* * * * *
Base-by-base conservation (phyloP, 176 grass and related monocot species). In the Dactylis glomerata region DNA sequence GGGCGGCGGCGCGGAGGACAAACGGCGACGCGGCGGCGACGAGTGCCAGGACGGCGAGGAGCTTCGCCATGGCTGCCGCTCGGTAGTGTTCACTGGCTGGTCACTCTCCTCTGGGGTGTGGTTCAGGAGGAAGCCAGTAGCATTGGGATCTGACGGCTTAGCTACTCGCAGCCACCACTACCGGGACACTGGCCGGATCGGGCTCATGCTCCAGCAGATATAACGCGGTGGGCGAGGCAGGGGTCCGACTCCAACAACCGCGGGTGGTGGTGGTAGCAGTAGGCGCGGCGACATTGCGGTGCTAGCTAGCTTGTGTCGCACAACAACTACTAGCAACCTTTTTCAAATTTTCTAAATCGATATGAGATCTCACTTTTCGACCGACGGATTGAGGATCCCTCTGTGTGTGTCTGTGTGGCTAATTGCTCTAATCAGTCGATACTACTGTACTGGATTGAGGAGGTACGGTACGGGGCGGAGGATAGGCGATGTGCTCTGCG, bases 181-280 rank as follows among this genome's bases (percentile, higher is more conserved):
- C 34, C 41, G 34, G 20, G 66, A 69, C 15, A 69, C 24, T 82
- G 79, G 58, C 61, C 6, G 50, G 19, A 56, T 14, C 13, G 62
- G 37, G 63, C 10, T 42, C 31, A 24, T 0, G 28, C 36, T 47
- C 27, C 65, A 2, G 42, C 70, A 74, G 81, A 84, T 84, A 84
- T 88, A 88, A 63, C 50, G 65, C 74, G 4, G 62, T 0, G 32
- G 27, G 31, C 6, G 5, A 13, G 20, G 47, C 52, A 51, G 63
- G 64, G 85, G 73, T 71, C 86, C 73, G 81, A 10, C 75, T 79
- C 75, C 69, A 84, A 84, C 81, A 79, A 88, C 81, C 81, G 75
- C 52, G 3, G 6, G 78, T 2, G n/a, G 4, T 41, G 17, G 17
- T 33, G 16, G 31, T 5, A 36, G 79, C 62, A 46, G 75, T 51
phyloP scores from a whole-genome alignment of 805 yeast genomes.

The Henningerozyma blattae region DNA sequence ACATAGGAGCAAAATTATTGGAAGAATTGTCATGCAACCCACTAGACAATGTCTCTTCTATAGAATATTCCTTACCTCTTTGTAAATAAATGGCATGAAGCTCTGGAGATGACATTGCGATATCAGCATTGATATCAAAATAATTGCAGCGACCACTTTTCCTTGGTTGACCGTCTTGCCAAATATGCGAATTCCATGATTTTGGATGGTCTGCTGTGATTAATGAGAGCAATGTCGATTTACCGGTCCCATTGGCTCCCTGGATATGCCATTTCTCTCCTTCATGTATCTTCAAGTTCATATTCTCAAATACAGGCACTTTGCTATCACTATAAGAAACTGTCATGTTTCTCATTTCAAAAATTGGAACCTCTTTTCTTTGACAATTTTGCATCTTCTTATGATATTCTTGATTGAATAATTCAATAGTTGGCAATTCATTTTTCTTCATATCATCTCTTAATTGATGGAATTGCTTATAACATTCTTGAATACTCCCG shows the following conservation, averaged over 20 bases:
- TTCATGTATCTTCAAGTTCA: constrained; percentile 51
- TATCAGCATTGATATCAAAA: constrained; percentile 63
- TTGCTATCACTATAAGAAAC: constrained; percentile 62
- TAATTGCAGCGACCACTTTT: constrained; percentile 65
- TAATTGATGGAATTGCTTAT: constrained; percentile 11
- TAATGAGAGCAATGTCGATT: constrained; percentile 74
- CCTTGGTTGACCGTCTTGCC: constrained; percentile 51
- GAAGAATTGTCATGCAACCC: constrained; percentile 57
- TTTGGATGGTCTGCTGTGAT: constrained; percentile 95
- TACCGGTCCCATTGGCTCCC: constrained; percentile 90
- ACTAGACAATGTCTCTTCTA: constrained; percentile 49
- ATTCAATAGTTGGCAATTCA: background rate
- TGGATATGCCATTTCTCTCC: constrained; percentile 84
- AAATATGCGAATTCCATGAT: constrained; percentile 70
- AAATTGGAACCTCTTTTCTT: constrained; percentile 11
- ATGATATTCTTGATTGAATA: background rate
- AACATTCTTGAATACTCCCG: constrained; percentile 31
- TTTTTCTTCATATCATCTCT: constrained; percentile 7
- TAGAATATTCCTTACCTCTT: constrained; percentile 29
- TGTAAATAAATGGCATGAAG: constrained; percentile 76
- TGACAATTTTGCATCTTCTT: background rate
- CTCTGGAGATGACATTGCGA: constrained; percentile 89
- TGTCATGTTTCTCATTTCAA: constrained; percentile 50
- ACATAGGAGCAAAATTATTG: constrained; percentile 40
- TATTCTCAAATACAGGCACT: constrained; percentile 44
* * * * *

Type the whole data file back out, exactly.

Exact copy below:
Base-by-base conservation (phyloP, 176 grass and related monocot species). In the Dactylis glomerata region DNA sequence GGGCGGCGGCGCGGAGGACAAACGGCGACGCGGCGGCGACGAGTGCCAGGACGGCGAGGAGCTTCGCCATGGCTGCCGCTCGGTAGTGTTCACTGGCTGGTCACTCTCCTCTGGGGTGTGGTTCAGGAGGAAGCCAGTAGCATTGGGATCTGACGGCTTAGCTACTCGCAGCCACCACTACCGGGACACTGGCCGGATCGGGCTCATGCTCCAGCAGATATAACGCGGTGGGCGAGGCAGGGGTCCGACTCCAACAACCGCGGGTGGTGGTGGTAGCAGTAGGCGCGGCGACATTGCGGTGCTAGCTAGCTTGTGTCGCACAACAACTACTAGCAACCTTTTTCAAATTTTCTAAATCGATATGAGATCTCACTTTTCGACCGACGGATTGAGGATCCCTCTGTGTGTGTCTGTGTGGCTAATTGCTCTAATCAGTCGATACTACTGTACTGGATTGAGGAGGTACGGTACGGGGCGGAGGATAGGCGATGTGCTCTGCG, bases 181-280 rank as follows among this genome's bases (percentile, higher is more conserved):
- C 34, C 41, G 34, G 20, G 66, A 69, C 15, A 69, C 24, T 82
- G 79, G 58, C 61, C 6, G 50, G 19, A 56, T 14, C 13, G 62
- G 37, G 63, C 10, T 42, C 31, A 24, T 0, G 28, C 36, T 47
- C 27, C 65, A 2, G 42, C 70, A 74, G 81, A 84, T 84, A 84
- T 88, A 88, A 63, C 50, G 65, C 74, G 4, G 62, T 0, G 32
- G 27, G 31, C 6, G 5, A 13, G 20, G 47, C 52, A 51, G 63
- G 64, G 85, G 73, T 71, C 86, C 73, G 81, A 10, C 75, T 79
- C 75, C 69, A 84, A 84, C 81, A 79, A 88, C 81, C 81, G 75
- C 52, G 3, G 6, G 78, T 2, G n/a, G 4, T 41, G 17, G 17
- T 33, G 16, G 31, T 5, A 36, G 79, C 62, A 46, G 75, T 51
phyloP scores from a whole-genome alignment of 805 yeast genomes.

The Henningerozyma blattae region DNA sequence ACATAGGAGCAAAATTATTGGAAGAATTGTCATGCAACCCACTAGACAATGTCTCTTCTATAGAATATTCCTTACCTCTTTGTAAATAAATGGCATGAAGCTCTGGAGATGACATTGCGATATCAGCATTGATATCAAAATAATTGCAGCGACCACTTTTCCTTGGTTGACCGTCTTGCCAAATATGCGAATTCCATGATTTTGGATGGTCTGCTGTGATTAATGAGAGCAATGTCGATTTACCGGTCCCATTGGCTCCCTGGATATGCCATTTCTCTCCTTCATGTATCTTCAAGTTCATATTCTCAAATACAGGCACTTTGCTATCACTATAAGAAACTGTCATGTTTCTCATTTCAAAAATTGGAACCTCTTTTCTTTGACAATTTTGCATCTTCTTATGATATTCTTGATTGAATAATTCAATAGTTGGCAATTCATTTTTCTTCATATCATCTCTTAATTGATGGAATTGCTTATAACATTCTTGAATACTCCCG shows the following conservation, averaged over 20 bases:
- TTCATGTATCTTCAAGTTCA: constrained; percentile 51
- TATCAGCATTGATATCAAAA: constrained; percentile 63
- TTGCTATCACTATAAGAAAC: constrained; percentile 62
- TAATTGCAGCGACCACTTTT: constrained; percentile 65
- TAATTGATGGAATTGCTTAT: constrained; percentile 11
- TAATGAGAGCAATGTCGATT: constrained; percentile 74
- CCTTGGTTGACCGTCTTGCC: constrained; percentile 51
- GAAGAATTGTCATGCAACCC: constrained; percentile 57
- TTTGGATGGTCTGCTGTGAT: constrained; percentile 95
- TACCGGTCCCATTGGCTCCC: constrained; percentile 90
- ACTAGACAATGTCTCTTCTA: constrained; percentile 49
- ATTCAATAGTTGGCAATTCA: background rate
- TGGATATGCCATTTCTCTCC: constrained; percentile 84
- AAATATGCGAATTCCATGAT: constrained; percentile 70
- AAATTGGAACCTCTTTTCTT: constrained; percentile 11
- ATGATATTCTTGATTGAATA: background rate
- AACATTCTTGAATACTCCCG: constrained; percentile 31
- TTTTTCTTCATATCATCTCT: constrained; percentile 7
- TAGAATATTCCTTACCTCTT: constrained; percentile 29
- TGTAAATAAATGGCATGAAG: constrained; percentile 76
- TGACAATTTTGCATCTTCTT: background rate
- CTCTGGAGATGACATTGCGA: constrained; percentile 89
- TGTCATGTTTCTCATTTCAA: constrained; percentile 50
- ACATAGGAGCAAAATTATTG: constrained; percentile 40
- TATTCTCAAATACAGGCACT: constrained; percentile 44